The Quayside is the first view of Newcastle for visitors from the south, whether traveling by road or rail. It is the heart of this elegant city. The area is now a thriving, cosmopolitan are with bars, restaurants and public spaces. It also boasts some 17th-century merchants’ houses that mingle with Georgian architecture. As a tourist promotion, Newcastle and Gateshead have linked together under the banner NewcastleGateshead, to spearhead the regeneration of the North-East.


[Click on the image for the larger version]


The Chinatown has an array of top quality Chinese restaurants, craft shops, and specialist supermarkets. I saw many buffet promotions too. Unfortunately, we haven’t tried any as my wifey was busy with her school work. I’ll make sure I try one/two of them during my next visit.


This is the grand arched gateway located at the head of Stowell Street. It is a 11.3 metre high traditional arch based on a Chinese Royal Palace architectural style. As you can see, some restoration work was in-progressed.


Newcastle boasts about their vibrant night-life which I’ve no idea about it initially. I was totally taken aback when I learned that all departmental stores and shop close at six in the evening. It was pretty lifeless for us and we normally headed back to the cozy room after six. However, on a particular night, we decided to try out their cinema and catch a movie at 8.30 p.m. So, we went to The Gate, a multi-tiered complex packed with bars, cafes and restaurants, Aspers casino and 12 screen cinema. I must admit that the place was crowded with people. So, this is where the people go! You can see ladies wearing sassy short dresses, mini-skirts (despite the cold weather) and very high-heels. Bars were filled with people. It was really a happening sight!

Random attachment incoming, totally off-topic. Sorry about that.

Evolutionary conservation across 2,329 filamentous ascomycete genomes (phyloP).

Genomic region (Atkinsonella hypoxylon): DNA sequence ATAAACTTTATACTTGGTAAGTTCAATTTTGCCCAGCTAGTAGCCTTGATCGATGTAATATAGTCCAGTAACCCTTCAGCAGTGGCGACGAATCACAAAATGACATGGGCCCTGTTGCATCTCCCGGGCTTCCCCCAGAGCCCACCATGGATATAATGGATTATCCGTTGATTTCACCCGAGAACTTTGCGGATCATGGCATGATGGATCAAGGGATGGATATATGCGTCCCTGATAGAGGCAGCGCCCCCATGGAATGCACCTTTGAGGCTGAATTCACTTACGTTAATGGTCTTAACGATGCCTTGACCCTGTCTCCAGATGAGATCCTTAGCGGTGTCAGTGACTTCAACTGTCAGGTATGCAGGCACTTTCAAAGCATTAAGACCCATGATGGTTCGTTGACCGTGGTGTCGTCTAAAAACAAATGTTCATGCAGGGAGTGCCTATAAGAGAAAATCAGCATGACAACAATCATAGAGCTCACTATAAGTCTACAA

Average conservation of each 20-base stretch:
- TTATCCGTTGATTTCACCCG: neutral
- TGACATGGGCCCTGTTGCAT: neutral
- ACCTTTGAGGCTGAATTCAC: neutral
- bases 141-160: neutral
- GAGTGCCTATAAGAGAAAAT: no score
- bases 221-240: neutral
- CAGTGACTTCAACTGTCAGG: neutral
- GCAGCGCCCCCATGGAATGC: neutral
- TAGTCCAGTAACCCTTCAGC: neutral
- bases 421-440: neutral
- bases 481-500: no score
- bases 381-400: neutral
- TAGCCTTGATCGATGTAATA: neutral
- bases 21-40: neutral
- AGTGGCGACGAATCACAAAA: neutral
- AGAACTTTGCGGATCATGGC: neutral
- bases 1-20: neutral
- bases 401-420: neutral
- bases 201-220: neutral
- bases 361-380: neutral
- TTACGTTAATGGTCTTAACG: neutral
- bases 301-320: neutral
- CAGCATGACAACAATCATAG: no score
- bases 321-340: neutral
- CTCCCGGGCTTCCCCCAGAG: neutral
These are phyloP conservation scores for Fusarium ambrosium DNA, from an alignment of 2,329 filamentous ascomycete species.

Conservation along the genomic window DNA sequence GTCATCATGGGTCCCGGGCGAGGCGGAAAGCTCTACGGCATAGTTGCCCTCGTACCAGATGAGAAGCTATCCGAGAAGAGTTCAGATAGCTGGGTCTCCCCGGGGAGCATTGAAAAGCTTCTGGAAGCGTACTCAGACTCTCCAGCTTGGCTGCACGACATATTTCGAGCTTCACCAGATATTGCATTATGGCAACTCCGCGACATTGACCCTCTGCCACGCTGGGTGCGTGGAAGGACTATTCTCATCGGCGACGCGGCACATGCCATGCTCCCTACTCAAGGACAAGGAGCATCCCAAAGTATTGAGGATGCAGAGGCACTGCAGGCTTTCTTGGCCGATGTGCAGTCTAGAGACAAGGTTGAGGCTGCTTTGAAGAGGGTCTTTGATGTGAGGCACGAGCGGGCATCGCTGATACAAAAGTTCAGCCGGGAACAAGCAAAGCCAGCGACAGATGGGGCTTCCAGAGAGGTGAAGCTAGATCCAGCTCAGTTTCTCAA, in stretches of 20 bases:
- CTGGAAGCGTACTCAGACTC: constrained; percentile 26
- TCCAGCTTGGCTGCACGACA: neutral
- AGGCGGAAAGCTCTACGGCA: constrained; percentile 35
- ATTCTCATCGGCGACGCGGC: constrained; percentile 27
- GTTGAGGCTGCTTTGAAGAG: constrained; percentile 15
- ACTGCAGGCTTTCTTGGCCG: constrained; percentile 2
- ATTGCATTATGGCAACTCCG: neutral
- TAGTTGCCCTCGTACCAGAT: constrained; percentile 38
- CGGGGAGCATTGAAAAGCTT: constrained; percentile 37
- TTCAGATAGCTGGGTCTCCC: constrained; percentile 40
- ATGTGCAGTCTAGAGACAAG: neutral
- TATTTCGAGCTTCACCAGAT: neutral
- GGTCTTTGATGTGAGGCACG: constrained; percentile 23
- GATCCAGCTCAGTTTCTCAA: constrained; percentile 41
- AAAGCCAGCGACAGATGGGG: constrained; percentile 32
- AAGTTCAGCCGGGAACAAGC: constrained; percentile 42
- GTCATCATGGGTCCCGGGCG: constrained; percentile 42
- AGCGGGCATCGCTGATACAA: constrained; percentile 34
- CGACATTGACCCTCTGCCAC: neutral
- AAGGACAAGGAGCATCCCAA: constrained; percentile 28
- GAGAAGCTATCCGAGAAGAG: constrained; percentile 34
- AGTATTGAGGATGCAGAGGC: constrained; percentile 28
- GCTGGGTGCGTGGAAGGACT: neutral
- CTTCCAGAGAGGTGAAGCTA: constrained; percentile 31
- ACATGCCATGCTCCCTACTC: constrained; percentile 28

Thanks to Tyne & Wear Metro, opened in 1980, the city and its surroundings are closely linked. It is rated as one of the country’s most efficient modes of transport and an ideal way to get to and from the airport, NewcastleGateshead, Sunderland and the coast.